Pamela: I do believe in rhyme. I don’t believe in the “June, moon, spoon” rhymes, which are just contrived and as dull as dirt because they’ve been done so many times. If you can’t find a perfect rhyme, I’d say have a sound-alike rhyme or a near rhyme, “you” and “June” or that sort of thing. But I do believe in perfect rhymes. In musical theater, it used to be an absolute de rigueur. It was absolute. Everything had to rhyme perfectly. You’d have all these wonderful internal rhymes, which I think are fabulous, too. And you’d rhyme the third word in the first line with the third word in the third line, and all these wonderful shapes of rhymes. Today, people are very sloppy about rhymes, because they haven’t studied songwriting. They feel that just because they have a gift with words or music or they like to sing that they can write songs. It’s not that easy. Anybody can write a song, and everybody does. Every taxi driver I’ve ever ridden with was a songwriter. It’s true. Everybody’s a songwriter. If you throw a rock across the street, you’ll hit a songwriter. Everybody wants to write songs today, especially with the proliferation of American Idol and The Voice and all the talent shows. Everybody is dying to be a singer-songwriter-performer. Everybody wants to be involved in the biz. But there is a craft to it, and it’s not easy. In fact, I wrote a course for songU.com, which is an online songwriting university in Nashville. It’s fabulous. It’s got people from all over the world. I wrote a course for them called Thinking as a Songwriter, in which I taught them the art of all of these wonderful things of rhyme and using colorful words and expressions, with many exercises. It was a tough course. I made them do a lot of homework. The first few letters that I got from disgruntled students were, “It’s too hard. I don’t want to do it.” I’d say, “Great. More cuts for me, then, if you don’t want to learn how to do it.” More recently, I’ve had letters from people saying, “I’ve studied your words. I’ve studied what you’ve taught. I’ve studied your book. And I am much better. It was hard work, my gosh, but now I get it, and it’s really exciting once you get it.”
Carnegie Hall:How should a beginning songwriter go about studying the craft of songwriting?
Pamela: The first thing you need to do is to get books on it. You need to read books like my The Art of Writing Great Lyrics and The Art of Writing Love Songs. But there are many books. You need to know about the craft and the business and everything about songwriting, but that’s beside the point. You also need to study what has come before. “I love you” is not an original phrase. People say things that they think are original to them, but they have been said a million times, and better. You need to study the great writers starting in the 1930s and 1940s. You want to hear all the songs that Tony Bennett recorded, Ella Fitzgerald recorded, and Barbara Streisand recorded, from all the great writers. You want to hear Sammy Cahn. Maybe they’re not relevant to today’s marketplace, but the craft is. There are no greater writers than Alan and Marilyn Bergman. They’re wonderful. They wrote fantastic lyrics, like “like a circle in a spiral, like a wheel within a wheel.” They create pictures and images. You have to learn to think more interesting thoughts than the one you’re currently thinking. And you have to stop writing about yourself. All of us starting writing our own stories, about how “you hurt me” and “you left me” and “you did this and that to me.” Eventually, we have to learn how to write about the listener, because it’s the listener who counts. When you say the word “I” you need to be speaking for the listener, not for the songwriter.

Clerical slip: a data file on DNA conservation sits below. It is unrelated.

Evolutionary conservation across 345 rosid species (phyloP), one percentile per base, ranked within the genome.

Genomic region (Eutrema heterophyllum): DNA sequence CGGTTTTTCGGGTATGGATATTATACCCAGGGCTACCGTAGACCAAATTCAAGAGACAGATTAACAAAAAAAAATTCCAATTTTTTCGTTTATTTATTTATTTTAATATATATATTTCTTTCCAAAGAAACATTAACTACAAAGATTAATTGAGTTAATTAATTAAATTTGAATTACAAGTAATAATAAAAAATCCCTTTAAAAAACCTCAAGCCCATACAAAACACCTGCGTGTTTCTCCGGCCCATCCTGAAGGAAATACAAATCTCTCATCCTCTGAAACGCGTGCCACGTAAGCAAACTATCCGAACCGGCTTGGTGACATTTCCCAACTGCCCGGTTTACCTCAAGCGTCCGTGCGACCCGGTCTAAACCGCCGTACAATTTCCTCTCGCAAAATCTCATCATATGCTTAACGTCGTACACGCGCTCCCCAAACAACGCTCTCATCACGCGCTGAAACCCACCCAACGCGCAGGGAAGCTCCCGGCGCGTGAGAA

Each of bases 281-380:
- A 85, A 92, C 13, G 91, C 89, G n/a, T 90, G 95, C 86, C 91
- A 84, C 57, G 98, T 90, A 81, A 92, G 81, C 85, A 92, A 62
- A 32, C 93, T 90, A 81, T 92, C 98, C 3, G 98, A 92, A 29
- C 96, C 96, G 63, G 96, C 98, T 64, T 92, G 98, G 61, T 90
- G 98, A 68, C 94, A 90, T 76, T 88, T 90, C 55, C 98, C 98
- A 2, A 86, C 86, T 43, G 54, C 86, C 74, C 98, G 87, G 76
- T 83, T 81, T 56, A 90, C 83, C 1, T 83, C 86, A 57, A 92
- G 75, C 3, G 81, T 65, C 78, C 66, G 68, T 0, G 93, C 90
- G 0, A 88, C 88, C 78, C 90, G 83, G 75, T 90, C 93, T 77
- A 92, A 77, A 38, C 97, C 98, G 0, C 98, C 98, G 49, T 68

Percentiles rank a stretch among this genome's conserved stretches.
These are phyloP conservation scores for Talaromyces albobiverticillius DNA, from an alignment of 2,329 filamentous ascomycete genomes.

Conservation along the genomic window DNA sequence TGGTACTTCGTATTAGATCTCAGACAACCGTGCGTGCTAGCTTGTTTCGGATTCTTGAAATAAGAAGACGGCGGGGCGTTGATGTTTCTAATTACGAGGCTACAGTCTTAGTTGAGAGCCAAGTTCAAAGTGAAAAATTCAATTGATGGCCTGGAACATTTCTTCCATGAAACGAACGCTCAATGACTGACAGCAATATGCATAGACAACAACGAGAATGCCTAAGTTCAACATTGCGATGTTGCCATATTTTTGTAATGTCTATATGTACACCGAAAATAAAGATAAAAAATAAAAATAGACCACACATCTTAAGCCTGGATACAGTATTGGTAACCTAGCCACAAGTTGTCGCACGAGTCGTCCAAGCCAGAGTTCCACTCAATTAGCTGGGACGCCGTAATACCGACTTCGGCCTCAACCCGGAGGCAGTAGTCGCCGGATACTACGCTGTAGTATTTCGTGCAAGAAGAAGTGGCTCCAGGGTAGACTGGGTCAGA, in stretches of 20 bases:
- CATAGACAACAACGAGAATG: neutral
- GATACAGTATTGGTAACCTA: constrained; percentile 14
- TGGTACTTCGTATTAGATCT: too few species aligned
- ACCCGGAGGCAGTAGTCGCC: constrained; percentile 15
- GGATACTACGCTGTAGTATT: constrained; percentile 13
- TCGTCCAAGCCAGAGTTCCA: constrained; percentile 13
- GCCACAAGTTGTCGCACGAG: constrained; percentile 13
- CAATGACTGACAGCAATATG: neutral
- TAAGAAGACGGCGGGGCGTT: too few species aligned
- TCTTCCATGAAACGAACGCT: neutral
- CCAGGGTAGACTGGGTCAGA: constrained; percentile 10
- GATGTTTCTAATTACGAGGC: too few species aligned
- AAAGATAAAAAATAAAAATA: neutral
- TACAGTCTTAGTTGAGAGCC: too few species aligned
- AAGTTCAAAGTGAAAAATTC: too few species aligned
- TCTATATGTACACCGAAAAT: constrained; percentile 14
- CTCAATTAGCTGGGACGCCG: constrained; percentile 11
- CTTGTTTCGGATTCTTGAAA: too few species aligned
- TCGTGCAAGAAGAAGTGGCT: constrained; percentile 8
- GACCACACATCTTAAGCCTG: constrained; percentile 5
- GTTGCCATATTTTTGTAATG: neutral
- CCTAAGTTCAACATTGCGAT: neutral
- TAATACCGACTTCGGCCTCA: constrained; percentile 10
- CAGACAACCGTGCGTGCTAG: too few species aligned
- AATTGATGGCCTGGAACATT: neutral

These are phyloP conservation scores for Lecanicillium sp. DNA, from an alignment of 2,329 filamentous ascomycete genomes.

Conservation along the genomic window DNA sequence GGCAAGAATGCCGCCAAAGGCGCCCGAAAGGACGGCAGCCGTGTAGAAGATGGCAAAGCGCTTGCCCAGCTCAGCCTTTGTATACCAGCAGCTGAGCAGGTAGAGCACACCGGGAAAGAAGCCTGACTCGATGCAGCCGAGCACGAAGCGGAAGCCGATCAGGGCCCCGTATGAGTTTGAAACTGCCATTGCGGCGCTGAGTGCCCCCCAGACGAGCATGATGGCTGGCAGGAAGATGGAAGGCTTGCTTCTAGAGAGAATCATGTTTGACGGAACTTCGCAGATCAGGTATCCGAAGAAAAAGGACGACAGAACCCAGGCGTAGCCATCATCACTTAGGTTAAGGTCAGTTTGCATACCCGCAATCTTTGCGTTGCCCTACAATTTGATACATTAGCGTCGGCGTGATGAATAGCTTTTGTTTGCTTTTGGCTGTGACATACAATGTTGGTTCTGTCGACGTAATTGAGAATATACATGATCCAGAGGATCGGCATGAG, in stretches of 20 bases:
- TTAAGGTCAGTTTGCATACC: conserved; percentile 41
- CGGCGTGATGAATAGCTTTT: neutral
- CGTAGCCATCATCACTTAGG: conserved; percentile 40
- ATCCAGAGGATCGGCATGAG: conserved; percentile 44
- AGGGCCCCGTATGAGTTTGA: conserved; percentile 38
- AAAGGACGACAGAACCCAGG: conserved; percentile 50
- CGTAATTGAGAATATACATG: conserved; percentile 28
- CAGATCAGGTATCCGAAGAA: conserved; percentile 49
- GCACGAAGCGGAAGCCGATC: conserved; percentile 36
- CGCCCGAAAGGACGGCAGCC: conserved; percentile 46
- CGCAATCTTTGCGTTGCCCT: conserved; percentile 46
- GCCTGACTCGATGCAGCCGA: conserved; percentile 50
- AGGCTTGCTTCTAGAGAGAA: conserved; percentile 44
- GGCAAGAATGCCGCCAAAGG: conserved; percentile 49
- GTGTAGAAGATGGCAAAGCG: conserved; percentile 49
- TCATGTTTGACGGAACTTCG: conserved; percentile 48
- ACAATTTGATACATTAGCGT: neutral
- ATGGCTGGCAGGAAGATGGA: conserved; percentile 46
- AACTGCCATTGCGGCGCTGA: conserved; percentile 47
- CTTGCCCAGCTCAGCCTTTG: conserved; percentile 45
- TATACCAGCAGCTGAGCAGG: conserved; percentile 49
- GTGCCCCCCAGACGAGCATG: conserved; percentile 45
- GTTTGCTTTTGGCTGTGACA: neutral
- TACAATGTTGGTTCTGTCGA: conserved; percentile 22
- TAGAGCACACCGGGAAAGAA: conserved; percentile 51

Another great thing to do is to join a songwriters’ group in your neighborhood. You can join Songs Alive. You can join the Nashville Songwriters’ Association International or the West Coast Songwriters’ Association out of Northern California. They all have seminars and conferences every year.
There are many ways for people to network. But if you do the songwriter groups, you go in there and you sing your song, you sit there with an open mic and you sing and play the guitar, and then you get critiqued by everybody.